Trial progression criteria
Progression criteria for a definitive RCT are based on a traffic light system of green (proceed to RCT), amber (review RCT design and/or intervention implementation) and red (stop and reconsider design and/or intervention). Progression criteria will be assessed 12-month post-randomisation within the areas of trial recruitment, intervention and follow up, as detailed in Table 2.
Trial organisation and governance
Data will be monitored for quality and completeness by the Clinical Trials Research Unit (CTRU), using established verification, validation and checking processes. The Trial Management Group (TMG), comprising the chief investigator (CI), CTRU team, other key co-applicants and a GP representative will be assigned responsibility for the clinical set-up, on-going management, promotion of the trial and for the interpretation and publishing of the results. The TMG will be responsible for auditing consent procedures, data collection, trial end-point validation and database development.
The TMG will report to the Trial Steering Committee (TSC) bi-annually. The TSC will comprise an independent chair, health economist and statistician.
Missing data, except individual data items collected via the postal questionnaires, will be chased until they are received or confirmed as not available. Reminders will be sent to participants if postal questionnaires are not returned on time. Source data verification exercises on a sample of participants may be carried out by staff from the CTRU/Sponsor.
In this patient population of older people with frailty, there is potential for acute illness resulting in hospitalisation, new medical problems and deterioration of existing medical problems. In recognition of this, events fulfilling the definition of an Adverse Event (AE) or Serious Adverse Event (SAE) will not be reportable in this study unless specified or fulfil the definition of a Related and Unexpected Serious Adverse Event (RUSAE). All RUSAEs will be reviewed by the CI and will be subject to expedited reporting to the sponsor and the main Research Ethics Committee (REC) by the CTRU on behalf of the CI within 15 days.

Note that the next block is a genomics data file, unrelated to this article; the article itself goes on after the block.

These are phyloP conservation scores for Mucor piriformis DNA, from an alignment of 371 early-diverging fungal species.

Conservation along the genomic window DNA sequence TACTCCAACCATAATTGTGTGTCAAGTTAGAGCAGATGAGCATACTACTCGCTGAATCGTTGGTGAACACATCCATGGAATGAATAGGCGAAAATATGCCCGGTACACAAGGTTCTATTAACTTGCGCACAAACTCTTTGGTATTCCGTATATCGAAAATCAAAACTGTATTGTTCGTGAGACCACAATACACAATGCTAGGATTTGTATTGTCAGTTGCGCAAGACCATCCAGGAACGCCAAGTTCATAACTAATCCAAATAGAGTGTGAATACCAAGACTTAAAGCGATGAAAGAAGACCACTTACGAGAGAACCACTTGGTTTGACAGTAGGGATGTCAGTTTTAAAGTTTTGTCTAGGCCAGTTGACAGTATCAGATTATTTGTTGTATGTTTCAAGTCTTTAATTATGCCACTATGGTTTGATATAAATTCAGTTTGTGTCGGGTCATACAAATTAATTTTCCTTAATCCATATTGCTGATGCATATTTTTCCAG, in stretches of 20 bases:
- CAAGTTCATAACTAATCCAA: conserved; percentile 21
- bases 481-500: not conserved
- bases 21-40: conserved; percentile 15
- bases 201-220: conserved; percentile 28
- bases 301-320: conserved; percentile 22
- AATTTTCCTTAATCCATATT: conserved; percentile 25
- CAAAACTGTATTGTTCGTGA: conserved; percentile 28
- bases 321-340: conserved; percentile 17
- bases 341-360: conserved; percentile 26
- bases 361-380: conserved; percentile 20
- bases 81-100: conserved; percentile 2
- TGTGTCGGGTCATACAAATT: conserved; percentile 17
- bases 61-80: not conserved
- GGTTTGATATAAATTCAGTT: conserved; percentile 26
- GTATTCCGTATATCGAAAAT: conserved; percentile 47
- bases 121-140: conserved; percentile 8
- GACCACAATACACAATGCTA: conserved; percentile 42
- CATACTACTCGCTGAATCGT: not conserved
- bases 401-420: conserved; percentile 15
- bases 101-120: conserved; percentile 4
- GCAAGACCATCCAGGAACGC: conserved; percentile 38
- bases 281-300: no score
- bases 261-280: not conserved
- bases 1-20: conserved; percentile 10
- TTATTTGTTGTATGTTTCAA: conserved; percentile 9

The PROSPER feasibility trial will provide novel evidence on the feasibility of a cluster RCT evaluation of a PCP intervention for older people living with frailty. The study will address key methodological design considerations, including fidelity of trial design and estimates to enable definitive trial sample size calculation. Generated evidence will also inform how data collection methods should be optimised for trials recruiting older people with frailty, and so will provide important information for clinical trial design internationally. Alongside these elements, the feasibility trial will study how the intervention should be optimised in terms of training, delivery, receipt and enactment as key fidelity considerations.
Informing design and implementation of a robust definitive trail is critically important, given the focus on transformation of services for older people living with frailty based on best available evidence locally in Leeds and Bradford, more widely across the UK as part of the NHS long-term plan, and internationally.
Availability of data and materials
Any data sharing requests should be sent to the corresponding author and would be subject to review and approval by the TSC and require data sharing agreements.
Clinical Research Network
Cluster randomised control trial
Case report form
Clinical Trials Research Unit
Electronic frailty index
Geriatric Depression Scale
General Data Protection Regulations
Health Episode Statistics
Intraclass correlation coefficient
Individual consent form
International Standard Randomised Controlled Trials Number
Integrated Research Application System
Intention to treat analysis
Leeds Institute of Clinical Trials Research
Leeds Institute of Clinical Trials Research
Leeds Institute of Health Sciences
Mental Capacity Act
Mental Component Summary
Montreal Cognitive Assessment